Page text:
FLiP: What subject matter are you drawn to?  Has this varied over time?  

For many years I only focused on a career art directing in animation.  It took me along time to figure out what I wanted to say with my paintings and move forward with the work …  I believe emotional human connection is truly what is most important in life … and knew that was what I wanted to show with my paintings … but didn’t want to default to depicting that through portraiture.  It all came together when I decided to use common furniture pieces or objects as a vehicle to showcase the power of the unseen … capturing human emotional stories with my work.  It’s all about the negative space and relationship of the objects to each other.  

 FLiP: Is there something you’d like to try as a painter but haven’t yet done so?  A different medium?  Larger/smaller scale?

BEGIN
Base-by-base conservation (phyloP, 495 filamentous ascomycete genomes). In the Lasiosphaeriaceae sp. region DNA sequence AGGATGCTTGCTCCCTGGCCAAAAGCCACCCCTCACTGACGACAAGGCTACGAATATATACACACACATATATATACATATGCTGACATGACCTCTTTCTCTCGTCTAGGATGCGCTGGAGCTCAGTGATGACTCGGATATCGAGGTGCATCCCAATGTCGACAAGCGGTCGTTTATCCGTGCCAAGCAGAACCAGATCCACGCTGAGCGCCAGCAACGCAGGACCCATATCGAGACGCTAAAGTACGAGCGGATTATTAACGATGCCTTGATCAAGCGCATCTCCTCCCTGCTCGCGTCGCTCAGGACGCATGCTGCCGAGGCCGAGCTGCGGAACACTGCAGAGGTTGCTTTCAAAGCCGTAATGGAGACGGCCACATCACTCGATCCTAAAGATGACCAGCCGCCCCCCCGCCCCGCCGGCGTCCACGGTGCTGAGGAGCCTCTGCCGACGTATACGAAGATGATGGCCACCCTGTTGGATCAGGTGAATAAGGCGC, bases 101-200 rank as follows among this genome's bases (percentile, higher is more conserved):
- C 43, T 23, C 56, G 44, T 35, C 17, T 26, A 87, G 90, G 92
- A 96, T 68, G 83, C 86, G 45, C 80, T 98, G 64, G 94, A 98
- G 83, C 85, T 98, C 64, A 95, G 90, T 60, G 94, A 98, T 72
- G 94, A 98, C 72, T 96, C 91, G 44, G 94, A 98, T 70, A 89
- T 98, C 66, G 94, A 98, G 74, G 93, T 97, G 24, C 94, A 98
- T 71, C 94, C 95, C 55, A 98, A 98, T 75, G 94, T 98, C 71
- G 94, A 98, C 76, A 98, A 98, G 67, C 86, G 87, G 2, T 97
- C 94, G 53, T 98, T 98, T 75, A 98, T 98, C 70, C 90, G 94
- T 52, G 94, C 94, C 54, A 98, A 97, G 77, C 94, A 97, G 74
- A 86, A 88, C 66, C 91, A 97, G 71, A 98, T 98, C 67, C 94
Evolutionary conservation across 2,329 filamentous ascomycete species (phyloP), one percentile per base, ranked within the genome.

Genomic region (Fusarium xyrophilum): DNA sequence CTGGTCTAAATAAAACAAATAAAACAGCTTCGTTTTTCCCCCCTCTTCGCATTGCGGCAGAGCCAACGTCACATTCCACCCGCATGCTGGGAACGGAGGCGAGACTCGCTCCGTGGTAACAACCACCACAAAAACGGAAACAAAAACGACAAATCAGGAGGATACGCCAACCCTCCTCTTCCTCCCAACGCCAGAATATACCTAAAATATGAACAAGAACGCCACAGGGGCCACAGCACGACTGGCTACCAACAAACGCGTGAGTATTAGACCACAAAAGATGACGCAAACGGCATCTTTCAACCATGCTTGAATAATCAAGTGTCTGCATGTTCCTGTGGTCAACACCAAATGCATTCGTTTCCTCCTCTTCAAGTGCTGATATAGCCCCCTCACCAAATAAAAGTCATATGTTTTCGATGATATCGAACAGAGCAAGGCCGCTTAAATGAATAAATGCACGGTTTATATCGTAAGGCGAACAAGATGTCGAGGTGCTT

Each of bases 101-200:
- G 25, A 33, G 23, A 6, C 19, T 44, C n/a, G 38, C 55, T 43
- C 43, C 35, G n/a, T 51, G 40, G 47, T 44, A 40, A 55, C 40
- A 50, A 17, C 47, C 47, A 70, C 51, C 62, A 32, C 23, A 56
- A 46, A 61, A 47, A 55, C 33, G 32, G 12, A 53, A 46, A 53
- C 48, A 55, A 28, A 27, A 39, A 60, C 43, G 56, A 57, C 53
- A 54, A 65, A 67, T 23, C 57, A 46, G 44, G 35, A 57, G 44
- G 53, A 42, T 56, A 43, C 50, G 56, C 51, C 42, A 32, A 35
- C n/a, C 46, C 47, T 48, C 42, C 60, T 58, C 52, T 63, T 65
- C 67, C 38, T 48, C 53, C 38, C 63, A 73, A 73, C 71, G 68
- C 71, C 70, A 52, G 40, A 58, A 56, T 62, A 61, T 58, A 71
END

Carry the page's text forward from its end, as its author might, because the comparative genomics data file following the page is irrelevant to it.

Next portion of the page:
I really enjoy both large and small scale and so everything from 4 inch by 4 inch to 6ft by 4ft - the current pieces on exhibition are large in scale.  I am playing around with adding text into the pieces …

FLiP: Is there a theme to your show?  When and where can people see it?

With the pieces that are exhibiting currently at The Baldwin Avenue Gallery located on the main town square in Sierra Madre I created work to give the viewer an emotional healing experience for people who have experienced loss … it’s been quite a couple years we have all been through and felt really called to create work to help.  It is going to be exhibited for two months.  Such a lovely town and the first time I have exhibited locally … over the last 15 years I have been creating this body of work I have been really fortunate to have had shows in Laguna, Culver City, New York and overseas in Asia … really feels great to be able to support the local arts and share this work in a place that is so close to home.  

Thursday, September 9, 2021

The Freshman

CalArts I.D., 1981

40 years ago this week, my journey in character animation began.  I've been thinking about it recently, like looking through a dusty box of memories in the attic.